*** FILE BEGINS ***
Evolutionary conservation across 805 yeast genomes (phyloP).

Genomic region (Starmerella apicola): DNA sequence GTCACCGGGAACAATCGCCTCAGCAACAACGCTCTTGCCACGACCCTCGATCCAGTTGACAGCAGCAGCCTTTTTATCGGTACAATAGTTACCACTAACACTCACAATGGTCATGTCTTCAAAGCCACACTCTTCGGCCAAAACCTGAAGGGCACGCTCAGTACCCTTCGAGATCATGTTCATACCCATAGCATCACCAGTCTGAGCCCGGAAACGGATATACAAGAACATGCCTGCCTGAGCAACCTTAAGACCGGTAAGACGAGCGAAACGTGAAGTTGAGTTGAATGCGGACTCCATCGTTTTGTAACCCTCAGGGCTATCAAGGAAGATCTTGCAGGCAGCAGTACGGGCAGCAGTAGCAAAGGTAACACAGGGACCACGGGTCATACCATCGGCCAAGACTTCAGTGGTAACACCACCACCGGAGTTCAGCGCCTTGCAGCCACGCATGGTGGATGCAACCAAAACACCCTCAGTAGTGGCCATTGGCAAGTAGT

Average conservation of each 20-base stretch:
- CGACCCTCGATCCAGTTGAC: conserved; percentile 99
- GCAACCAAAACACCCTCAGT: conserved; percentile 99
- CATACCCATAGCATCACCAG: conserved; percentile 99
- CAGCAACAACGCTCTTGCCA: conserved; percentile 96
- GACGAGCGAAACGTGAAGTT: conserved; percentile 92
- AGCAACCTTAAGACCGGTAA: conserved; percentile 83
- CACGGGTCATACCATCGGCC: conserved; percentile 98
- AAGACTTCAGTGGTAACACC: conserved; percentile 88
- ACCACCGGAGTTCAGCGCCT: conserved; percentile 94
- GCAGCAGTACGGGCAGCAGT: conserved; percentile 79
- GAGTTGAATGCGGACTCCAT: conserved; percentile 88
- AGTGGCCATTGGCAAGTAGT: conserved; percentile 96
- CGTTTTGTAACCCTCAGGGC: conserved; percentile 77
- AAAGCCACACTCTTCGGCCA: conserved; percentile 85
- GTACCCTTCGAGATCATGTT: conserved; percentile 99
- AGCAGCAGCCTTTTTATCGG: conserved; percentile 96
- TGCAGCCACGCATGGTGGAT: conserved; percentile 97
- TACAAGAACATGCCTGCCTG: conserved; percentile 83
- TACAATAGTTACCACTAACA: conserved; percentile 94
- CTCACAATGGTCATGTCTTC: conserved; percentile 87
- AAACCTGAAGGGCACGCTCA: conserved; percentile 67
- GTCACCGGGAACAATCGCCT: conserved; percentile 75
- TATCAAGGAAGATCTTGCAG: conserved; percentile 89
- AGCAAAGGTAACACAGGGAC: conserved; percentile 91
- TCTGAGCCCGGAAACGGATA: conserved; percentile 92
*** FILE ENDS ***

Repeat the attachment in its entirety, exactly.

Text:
Evolutionary conservation across 805 yeast genomes (phyloP).

Genomic region (Starmerella apicola): DNA sequence GTCACCGGGAACAATCGCCTCAGCAACAACGCTCTTGCCACGACCCTCGATCCAGTTGACAGCAGCAGCCTTTTTATCGGTACAATAGTTACCACTAACACTCACAATGGTCATGTCTTCAAAGCCACACTCTTCGGCCAAAACCTGAAGGGCACGCTCAGTACCCTTCGAGATCATGTTCATACCCATAGCATCACCAGTCTGAGCCCGGAAACGGATATACAAGAACATGCCTGCCTGAGCAACCTTAAGACCGGTAAGACGAGCGAAACGTGAAGTTGAGTTGAATGCGGACTCCATCGTTTTGTAACCCTCAGGGCTATCAAGGAAGATCTTGCAGGCAGCAGTACGGGCAGCAGTAGCAAAGGTAACACAGGGACCACGGGTCATACCATCGGCCAAGACTTCAGTGGTAACACCACCACCGGAGTTCAGCGCCTTGCAGCCACGCATGGTGGATGCAACCAAAACACCCTCAGTAGTGGCCATTGGCAAGTAGT

Average conservation of each 20-base stretch:
- CGACCCTCGATCCAGTTGAC: conserved; percentile 99
- GCAACCAAAACACCCTCAGT: conserved; percentile 99
- CATACCCATAGCATCACCAG: conserved; percentile 99
- CAGCAACAACGCTCTTGCCA: conserved; percentile 96
- GACGAGCGAAACGTGAAGTT: conserved; percentile 92
- AGCAACCTTAAGACCGGTAA: conserved; percentile 83
- CACGGGTCATACCATCGGCC: conserved; percentile 98
- AAGACTTCAGTGGTAACACC: conserved; percentile 88
- ACCACCGGAGTTCAGCGCCT: conserved; percentile 94
- GCAGCAGTACGGGCAGCAGT: conserved; percentile 79
- GAGTTGAATGCGGACTCCAT: conserved; percentile 88
- AGTGGCCATTGGCAAGTAGT: conserved; percentile 96
- CGTTTTGTAACCCTCAGGGC: conserved; percentile 77
- AAAGCCACACTCTTCGGCCA: conserved; percentile 85
- GTACCCTTCGAGATCATGTT: conserved; percentile 99
- AGCAGCAGCCTTTTTATCGG: conserved; percentile 96
- TGCAGCCACGCATGGTGGAT: conserved; percentile 97
- TACAAGAACATGCCTGCCTG: conserved; percentile 83
- TACAATAGTTACCACTAACA: conserved; percentile 94
- CTCACAATGGTCATGTCTTC: conserved; percentile 87
- AAACCTGAAGGGCACGCTCA: conserved; percentile 67
- GTCACCGGGAACAATCGCCT: conserved; percentile 75
- TATCAAGGAAGATCTTGCAG: conserved; percentile 89
- AGCAAAGGTAACACAGGGAC: conserved; percentile 91
- TCTGAGCCCGGAAACGGATA: conserved; percentile 92